Systemic juvenile idiopathic arthritis (SJIA) is type of arthritis that typically occurs before 16 years of age. SJIA usually involves heat, pain, swelling, and stiffness in the body's joints. It can also involve fever, rash, anemia, and inflammation in various parts of the body. Rilonacept is a drug that can reduce inflammation. The purpose of this study is to determine whether a rilonacept drug regimen initiated early is more effective than a similar rilonacept drug regimen initiated 3 weeks later when treating children and young adults with SJIA. The current standard treatment for SJIA includes nonsteroidal anti-inflammatory drugs (NSAIDS) and corticosteroids. However, in most people, NSAIDS do not completely control the disease. Also, no studies have been done to prove which medication or combination of medications is best to treat children and adolescents with SJIA. Interleukin-1 (IL-1), a protein secreted by certain cells in the body, assists in regulating immune and inflammatory responses. Too much IL-1 can be harmful and has been shown to play a role in the inflammation associated with a variety of diseases, including SJIA. Rilonacept is a drug that inhibits IL-1 activity. The purpose of this study is to determine whether a rilonacept drug regimen initiated early is more effective than a similar rilonacept drug regimen initiated 3 weeks later when treating children and young adults with SJIA. This study will also evaluate the safety of rilonacept, and various tissue samples will be collected from participants for future genetic studies.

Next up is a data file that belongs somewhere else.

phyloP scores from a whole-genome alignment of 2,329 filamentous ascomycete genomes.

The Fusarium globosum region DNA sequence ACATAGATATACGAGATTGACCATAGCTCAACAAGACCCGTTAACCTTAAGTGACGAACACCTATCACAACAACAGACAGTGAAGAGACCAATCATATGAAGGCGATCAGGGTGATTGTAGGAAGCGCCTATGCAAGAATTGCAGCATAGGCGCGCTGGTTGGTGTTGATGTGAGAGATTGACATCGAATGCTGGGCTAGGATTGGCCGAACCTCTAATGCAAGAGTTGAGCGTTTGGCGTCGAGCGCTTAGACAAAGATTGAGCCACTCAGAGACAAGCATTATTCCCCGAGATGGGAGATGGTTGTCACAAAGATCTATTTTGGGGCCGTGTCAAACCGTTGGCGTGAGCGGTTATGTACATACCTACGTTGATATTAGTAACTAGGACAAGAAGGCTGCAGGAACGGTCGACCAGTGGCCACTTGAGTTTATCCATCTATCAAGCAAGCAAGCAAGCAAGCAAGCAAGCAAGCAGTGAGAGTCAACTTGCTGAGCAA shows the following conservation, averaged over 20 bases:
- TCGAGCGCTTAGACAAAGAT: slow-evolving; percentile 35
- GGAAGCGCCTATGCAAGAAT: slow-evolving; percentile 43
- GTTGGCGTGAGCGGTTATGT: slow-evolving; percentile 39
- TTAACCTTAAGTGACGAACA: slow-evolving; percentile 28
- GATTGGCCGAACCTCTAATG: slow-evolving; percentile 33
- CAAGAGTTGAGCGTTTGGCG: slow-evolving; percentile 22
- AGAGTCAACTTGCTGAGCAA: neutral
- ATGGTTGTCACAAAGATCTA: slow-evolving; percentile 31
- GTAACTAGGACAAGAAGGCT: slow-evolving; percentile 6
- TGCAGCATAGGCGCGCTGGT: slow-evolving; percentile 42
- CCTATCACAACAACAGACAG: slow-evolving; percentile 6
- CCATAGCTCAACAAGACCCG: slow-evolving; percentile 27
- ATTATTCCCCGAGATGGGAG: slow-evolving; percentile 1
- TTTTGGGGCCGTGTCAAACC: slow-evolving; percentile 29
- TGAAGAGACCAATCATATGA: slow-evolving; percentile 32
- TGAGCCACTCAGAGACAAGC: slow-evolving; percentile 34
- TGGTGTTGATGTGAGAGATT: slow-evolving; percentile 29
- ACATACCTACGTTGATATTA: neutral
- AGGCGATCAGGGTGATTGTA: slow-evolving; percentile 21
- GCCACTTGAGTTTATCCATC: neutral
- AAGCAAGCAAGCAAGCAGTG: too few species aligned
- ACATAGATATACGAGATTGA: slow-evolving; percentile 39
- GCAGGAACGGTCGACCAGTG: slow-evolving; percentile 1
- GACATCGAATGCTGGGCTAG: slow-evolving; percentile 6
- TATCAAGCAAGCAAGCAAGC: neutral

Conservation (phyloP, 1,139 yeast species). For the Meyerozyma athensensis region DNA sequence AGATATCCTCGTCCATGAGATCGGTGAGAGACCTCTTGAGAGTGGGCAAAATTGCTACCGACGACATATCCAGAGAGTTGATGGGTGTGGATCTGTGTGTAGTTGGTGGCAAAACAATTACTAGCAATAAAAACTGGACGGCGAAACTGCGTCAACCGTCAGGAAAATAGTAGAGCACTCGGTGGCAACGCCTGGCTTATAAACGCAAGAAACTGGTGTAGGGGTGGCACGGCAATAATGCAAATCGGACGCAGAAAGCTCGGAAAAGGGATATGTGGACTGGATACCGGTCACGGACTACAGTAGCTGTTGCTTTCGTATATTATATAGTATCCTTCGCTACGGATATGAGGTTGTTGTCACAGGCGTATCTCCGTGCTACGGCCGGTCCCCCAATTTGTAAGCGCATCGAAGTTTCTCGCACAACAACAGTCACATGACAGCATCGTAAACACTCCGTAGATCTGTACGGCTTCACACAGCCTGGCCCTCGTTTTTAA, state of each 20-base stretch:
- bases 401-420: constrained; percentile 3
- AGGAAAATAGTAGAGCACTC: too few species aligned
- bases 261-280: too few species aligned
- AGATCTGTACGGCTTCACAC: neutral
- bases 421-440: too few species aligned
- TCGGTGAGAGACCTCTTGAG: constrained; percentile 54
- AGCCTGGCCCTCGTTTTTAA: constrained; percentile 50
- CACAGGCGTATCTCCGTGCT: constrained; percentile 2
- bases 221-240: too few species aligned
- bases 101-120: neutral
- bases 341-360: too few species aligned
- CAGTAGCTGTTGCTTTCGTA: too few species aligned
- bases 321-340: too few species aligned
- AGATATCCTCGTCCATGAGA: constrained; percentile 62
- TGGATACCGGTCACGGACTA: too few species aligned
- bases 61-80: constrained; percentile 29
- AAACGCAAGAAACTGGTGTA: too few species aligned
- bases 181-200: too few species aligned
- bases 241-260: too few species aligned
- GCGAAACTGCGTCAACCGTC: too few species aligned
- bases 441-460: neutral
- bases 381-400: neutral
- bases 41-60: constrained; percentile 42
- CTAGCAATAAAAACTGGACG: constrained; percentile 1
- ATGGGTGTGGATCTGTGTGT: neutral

Agency
National Institute of Health (NIH)
Type
Research and Development Contracts (N01)
Project #
268200700015C-7-0-1
Application #
8602337
Study Section
Project Start
2007-08-15
Project End
2013-06-30
Budget Start
Budget End
Support Year
Fiscal Year
2013
Total Cost
$247,587
Indirect Cost
Name
Montefiore Medical Center (Bronx, NY)
Department
Type
DUNS #
041581026
City
New York
State
NY
Country
United States
Zip Code
10467